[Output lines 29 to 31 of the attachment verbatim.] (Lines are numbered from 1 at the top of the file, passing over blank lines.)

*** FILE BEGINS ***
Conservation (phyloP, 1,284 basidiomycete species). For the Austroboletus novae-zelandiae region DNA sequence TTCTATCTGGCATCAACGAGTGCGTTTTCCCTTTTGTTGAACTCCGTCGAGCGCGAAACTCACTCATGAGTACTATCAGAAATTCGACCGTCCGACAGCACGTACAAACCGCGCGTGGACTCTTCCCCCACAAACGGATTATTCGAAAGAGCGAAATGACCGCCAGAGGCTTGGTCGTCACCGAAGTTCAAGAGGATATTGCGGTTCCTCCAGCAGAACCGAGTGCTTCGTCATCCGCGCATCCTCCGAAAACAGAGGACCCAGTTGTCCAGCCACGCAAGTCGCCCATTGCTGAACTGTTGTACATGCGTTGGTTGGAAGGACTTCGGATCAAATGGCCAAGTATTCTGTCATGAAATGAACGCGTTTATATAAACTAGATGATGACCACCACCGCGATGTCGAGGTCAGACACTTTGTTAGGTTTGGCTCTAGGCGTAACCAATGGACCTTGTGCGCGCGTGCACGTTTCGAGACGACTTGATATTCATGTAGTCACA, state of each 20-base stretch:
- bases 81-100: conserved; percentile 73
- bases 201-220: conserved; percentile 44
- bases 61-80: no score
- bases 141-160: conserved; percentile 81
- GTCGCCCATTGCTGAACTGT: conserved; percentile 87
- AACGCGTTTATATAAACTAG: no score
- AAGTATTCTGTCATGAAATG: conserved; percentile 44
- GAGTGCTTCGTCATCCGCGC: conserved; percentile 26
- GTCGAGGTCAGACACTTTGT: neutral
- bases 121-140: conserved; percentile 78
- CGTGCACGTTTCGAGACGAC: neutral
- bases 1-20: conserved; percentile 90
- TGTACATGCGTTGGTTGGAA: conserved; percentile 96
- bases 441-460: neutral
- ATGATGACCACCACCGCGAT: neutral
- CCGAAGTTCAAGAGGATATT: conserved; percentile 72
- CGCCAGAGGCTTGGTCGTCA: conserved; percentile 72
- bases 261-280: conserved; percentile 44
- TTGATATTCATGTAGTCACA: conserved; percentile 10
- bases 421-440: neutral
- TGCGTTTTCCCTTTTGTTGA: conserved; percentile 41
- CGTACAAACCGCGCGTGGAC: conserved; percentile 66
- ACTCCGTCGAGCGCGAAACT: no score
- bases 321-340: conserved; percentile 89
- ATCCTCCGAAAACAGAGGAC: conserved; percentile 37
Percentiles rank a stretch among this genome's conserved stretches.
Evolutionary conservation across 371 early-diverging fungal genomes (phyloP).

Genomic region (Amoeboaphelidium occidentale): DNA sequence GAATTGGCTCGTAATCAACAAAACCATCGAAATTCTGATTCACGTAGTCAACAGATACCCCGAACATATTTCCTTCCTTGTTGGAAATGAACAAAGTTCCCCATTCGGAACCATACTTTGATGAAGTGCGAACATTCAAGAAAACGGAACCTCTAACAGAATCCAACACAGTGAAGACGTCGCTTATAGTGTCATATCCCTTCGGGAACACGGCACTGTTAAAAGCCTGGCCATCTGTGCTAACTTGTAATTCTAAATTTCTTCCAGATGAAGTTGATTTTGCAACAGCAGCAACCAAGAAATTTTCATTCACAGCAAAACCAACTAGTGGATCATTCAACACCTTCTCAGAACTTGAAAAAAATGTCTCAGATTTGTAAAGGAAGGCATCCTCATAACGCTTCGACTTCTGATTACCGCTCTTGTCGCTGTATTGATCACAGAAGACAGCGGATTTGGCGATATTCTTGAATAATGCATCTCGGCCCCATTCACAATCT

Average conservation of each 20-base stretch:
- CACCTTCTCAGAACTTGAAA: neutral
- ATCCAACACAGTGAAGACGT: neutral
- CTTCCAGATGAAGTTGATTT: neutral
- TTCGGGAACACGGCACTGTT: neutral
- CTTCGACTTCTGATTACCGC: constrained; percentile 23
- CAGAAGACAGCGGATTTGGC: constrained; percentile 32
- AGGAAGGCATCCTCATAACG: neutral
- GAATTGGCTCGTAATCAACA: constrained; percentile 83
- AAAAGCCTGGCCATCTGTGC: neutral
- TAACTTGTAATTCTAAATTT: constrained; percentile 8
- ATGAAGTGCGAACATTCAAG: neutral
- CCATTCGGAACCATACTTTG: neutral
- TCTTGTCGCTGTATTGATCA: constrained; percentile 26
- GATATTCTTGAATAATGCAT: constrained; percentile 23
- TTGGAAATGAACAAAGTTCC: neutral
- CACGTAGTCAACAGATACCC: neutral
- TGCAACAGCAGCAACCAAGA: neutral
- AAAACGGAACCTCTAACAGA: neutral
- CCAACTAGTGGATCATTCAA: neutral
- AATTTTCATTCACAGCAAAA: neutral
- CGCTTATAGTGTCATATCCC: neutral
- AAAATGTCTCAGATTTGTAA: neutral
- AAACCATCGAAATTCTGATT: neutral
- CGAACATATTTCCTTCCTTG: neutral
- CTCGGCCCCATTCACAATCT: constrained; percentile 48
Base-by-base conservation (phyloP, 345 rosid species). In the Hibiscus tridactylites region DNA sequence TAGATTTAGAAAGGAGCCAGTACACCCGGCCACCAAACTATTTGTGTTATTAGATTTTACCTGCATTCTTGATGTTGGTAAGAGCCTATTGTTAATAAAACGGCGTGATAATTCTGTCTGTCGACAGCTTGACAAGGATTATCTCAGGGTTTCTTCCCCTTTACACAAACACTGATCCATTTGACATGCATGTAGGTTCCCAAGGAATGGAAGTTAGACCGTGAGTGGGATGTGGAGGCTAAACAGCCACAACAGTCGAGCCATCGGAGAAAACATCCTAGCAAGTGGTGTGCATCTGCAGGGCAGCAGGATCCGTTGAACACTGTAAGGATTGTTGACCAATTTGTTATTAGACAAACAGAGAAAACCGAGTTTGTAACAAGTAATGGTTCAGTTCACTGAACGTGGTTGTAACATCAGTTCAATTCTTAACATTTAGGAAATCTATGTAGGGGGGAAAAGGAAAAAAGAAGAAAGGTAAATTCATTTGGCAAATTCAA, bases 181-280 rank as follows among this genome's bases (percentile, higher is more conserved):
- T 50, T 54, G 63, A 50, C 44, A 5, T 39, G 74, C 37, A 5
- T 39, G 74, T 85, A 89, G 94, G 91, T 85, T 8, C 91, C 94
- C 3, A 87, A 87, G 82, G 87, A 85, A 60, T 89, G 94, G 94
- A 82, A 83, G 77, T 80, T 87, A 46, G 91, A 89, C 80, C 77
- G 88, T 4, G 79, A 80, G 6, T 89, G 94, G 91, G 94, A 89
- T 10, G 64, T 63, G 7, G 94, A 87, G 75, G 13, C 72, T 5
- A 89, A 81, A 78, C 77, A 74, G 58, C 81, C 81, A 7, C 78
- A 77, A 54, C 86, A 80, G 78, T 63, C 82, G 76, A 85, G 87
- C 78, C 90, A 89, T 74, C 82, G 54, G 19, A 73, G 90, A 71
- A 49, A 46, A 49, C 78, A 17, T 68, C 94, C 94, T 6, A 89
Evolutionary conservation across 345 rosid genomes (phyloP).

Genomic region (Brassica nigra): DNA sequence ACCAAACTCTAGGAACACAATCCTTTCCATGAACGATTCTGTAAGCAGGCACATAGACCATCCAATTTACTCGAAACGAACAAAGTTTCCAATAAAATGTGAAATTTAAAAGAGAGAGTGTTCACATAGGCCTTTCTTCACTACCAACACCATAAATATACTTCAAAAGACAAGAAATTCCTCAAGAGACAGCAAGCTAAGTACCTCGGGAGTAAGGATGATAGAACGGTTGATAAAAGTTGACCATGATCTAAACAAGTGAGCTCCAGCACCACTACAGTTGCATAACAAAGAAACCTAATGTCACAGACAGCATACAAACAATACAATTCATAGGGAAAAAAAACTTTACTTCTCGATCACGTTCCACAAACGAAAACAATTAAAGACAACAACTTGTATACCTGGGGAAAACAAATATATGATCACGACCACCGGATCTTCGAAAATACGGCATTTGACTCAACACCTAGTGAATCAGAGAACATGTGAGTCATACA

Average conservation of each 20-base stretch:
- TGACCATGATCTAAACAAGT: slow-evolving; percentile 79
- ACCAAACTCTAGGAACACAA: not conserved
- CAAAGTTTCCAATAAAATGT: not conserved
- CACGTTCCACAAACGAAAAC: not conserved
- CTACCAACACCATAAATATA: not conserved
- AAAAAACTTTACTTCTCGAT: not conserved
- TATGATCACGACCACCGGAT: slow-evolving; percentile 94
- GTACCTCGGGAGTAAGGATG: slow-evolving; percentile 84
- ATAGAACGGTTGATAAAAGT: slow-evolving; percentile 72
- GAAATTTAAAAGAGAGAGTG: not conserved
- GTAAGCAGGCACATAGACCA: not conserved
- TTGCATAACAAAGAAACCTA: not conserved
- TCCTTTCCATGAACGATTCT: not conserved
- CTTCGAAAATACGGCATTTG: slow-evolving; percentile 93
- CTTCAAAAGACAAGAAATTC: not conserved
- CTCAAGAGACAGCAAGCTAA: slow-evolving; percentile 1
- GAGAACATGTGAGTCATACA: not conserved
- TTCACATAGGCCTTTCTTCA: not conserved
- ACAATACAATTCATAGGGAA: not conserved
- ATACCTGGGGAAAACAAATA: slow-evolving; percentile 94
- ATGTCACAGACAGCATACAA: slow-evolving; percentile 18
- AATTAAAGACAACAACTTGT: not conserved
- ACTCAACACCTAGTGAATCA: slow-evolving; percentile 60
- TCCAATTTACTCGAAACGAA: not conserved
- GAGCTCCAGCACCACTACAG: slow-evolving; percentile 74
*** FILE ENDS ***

Genomic region (Amoeboaphelidium occidentale): DNA sequence GAATTGGCTCGTAATCAACAAAACCATCGAAATTCTGATTCACGTAGTCAACAGATACCCCGAACATATTTCCTTCCTTGTTGGAAATGAACAAAGTTCCCCATTCGGAACCATACTTTGATGAAGTGCGAACATTCAAGAAAACGGAACCTCTAACAGAATCCAACACAGTGAAGACGTCGCTTATAGTGTCATATCCCTTCGGGAACACGGCACTGTTAAAAGCCTGGCCATCTGTGCTAACTTGTAATTCTAAATTTCTTCCAGATGAAGTTGATTTTGCAACAGCAGCAACCAAGAAATTTTCATTCACAGCAAAACCAACTAGTGGATCATTCAACACCTTCTCAGAACTTGAAAAAAATGTCTCAGATTTGTAAAGGAAGGCATCCTCATAACGCTTCGACTTCTGATTACCGCTCTTGTCGCTGTATTGATCACAGAAGACAGCGGATTTGGCGATATTCTTGAATAATGCATCTCGGCCCCATTCACAATCT

Average conservation of each 20-base stretch:
- CACCTTCTCAGAACTTGAAA: neutral